Environmental action, gender, cultural diversity and ideas of deliberative democracy and the governance of science were interwoven with ease at Priya Kurian’s inaugural professorial lecture last night.
The political scientist, based in the Faculty of Arts and Social Sciences, delivered her lecture to more than 100 people last night and talked about her journey from journalism in India, to graduate studies in the US, to her research in New Zealand.
As a journalist for the Times of India in Mumbai, Professor Kurian’s interest in sustainability was sparked when she covered a protest against the building of a mega-dam, the Narmada Valley’s Sardar Sarovar Dam, a construction that would have displaced thousands of tribal people from their ancestral lands.
She says it opened her eyes to the impacts government decisions have in the name of development, particularly on the poor.
“Watching democracy at work shaped my vision, and I became hooked on the multi-faceted nature of sustainability,” says Professor Kurian.
Multiculturalism and identity
Professor Kurian went on to postgraduate studies at Purdue University, which was “a leap of faith” and where she would come to see the subtle intricacies of race relations play out in front of her.
“In the US, I was no longer a person like anyone else. I was ‘the other’ – from India and therefore a ‘third worlder;’ and no longer a woman, but a woman of colour.”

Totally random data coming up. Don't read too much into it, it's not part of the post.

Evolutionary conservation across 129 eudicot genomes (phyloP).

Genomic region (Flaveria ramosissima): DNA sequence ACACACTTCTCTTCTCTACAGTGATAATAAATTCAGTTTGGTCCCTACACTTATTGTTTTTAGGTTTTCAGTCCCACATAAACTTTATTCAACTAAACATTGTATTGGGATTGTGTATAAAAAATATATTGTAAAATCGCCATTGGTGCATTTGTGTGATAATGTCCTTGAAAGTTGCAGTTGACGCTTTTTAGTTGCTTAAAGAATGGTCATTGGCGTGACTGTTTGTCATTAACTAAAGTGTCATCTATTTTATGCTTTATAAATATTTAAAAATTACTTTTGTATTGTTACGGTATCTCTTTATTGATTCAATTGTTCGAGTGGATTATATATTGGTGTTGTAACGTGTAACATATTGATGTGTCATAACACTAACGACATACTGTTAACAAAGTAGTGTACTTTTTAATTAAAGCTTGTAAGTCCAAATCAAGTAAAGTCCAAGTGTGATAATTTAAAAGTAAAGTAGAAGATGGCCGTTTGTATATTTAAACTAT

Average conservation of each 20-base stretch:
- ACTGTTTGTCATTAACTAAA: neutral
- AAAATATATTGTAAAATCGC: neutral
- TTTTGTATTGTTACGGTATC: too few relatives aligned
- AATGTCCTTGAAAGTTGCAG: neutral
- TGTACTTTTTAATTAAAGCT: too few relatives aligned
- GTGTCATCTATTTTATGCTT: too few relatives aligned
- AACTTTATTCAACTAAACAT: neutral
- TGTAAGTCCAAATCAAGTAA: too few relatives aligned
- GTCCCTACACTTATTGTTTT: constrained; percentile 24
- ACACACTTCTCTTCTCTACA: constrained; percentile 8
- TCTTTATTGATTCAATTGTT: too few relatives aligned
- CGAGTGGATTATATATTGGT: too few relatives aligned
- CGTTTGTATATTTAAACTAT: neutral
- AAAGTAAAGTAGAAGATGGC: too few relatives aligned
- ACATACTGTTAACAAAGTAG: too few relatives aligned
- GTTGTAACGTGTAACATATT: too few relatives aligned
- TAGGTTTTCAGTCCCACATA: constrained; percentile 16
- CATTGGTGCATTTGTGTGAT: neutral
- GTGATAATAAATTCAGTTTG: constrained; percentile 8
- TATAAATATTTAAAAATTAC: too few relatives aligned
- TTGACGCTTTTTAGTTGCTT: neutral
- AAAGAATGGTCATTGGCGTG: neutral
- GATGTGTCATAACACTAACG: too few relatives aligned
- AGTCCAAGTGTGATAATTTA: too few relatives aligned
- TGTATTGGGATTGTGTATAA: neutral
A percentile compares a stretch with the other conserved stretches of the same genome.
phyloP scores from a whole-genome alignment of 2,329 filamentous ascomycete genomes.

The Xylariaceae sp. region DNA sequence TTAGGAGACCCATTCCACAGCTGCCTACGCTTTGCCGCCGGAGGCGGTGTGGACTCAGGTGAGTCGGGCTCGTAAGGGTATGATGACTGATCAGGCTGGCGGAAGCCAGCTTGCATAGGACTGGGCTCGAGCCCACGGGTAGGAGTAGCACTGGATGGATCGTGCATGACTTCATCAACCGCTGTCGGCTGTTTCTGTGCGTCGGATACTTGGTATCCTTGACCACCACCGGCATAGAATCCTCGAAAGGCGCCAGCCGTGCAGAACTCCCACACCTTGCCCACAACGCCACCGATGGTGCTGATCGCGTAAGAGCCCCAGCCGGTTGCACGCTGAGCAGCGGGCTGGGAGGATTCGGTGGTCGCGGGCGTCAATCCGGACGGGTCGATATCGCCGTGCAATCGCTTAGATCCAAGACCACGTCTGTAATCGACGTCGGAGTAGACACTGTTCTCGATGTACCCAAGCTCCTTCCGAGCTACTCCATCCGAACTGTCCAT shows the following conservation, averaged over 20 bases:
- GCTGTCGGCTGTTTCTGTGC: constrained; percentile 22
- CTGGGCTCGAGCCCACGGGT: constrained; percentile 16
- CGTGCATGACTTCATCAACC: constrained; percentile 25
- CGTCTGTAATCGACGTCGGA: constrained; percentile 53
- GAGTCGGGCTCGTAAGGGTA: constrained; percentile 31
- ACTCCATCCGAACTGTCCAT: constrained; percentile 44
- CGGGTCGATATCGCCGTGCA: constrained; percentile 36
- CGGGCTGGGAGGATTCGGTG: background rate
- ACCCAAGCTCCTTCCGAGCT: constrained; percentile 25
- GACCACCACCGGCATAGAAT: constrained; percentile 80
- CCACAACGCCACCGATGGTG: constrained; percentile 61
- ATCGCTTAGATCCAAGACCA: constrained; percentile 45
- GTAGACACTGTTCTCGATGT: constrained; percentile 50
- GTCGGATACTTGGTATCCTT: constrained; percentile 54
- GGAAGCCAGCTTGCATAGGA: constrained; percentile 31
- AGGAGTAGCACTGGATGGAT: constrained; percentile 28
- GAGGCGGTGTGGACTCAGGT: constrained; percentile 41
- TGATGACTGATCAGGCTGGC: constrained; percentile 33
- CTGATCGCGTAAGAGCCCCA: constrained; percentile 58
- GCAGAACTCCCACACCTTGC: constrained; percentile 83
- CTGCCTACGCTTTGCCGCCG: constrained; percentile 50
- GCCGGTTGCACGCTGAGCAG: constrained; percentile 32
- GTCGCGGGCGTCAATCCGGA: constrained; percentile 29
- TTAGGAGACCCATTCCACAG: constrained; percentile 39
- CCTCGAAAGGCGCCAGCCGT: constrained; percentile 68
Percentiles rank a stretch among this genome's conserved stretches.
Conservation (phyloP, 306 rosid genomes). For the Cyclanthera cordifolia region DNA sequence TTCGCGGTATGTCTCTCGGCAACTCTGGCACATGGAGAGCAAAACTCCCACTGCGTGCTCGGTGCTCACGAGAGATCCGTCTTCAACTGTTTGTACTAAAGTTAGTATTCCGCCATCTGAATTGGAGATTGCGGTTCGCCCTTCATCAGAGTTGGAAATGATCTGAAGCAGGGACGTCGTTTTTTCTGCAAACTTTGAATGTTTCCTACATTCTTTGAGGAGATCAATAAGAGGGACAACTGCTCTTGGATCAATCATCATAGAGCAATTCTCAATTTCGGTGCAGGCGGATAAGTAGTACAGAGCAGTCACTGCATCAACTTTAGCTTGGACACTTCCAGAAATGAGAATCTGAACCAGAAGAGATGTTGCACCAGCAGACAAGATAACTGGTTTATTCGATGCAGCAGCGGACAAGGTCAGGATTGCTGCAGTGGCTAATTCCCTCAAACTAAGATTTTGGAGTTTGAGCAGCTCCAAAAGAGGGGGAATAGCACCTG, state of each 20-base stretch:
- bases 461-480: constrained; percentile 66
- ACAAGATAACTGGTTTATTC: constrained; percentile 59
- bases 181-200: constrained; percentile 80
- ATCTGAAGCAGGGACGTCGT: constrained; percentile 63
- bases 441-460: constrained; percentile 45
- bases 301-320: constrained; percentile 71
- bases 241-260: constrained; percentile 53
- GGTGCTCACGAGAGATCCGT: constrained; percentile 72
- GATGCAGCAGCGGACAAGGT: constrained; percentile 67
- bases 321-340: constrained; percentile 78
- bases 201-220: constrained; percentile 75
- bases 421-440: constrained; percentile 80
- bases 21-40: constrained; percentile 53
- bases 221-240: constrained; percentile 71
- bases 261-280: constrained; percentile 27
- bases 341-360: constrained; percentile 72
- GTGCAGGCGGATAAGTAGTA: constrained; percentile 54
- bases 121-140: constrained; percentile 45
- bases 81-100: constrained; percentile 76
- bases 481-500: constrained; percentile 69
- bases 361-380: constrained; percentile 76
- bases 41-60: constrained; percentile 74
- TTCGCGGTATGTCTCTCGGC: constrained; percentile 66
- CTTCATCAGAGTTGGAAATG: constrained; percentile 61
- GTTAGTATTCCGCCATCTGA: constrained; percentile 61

She also recounted experiences of living in New Zealand during the mid-90s, where concerns about immigration and the perceived ‘Asian invasion’ were occupying minds. She recalled applying for residency, after taking up a teaching position at the University of Waikato, and being asked by an immigration officer to prove she spoke English.
“My MA and PhD were apparently not enough to prove that I spoke English – because the certificates failed to explicitly state the medium of instruction – English. So I had to get my PhD supervisor from Purdue to write a letter explaining that he did teach in English, and that I did indeed speak it.”
Most recently, Professor Kurian, alongside Professor Debashish Munshi, has been working on the idea of sustainable citizenship. A focus of their project is to find creative ways for public engagement on issues around controversial new technologies, such as nanotechnologies, and they are now using this concept to address the most pressing issue of our time – climate change.
Earlier this year they were awarded a Rockefeller Foundation Grant to host a Climate Futures Symposium in Bellagio, Italy, with a focus on social justice and creating frameworks that take into account the world’s most vulnerable.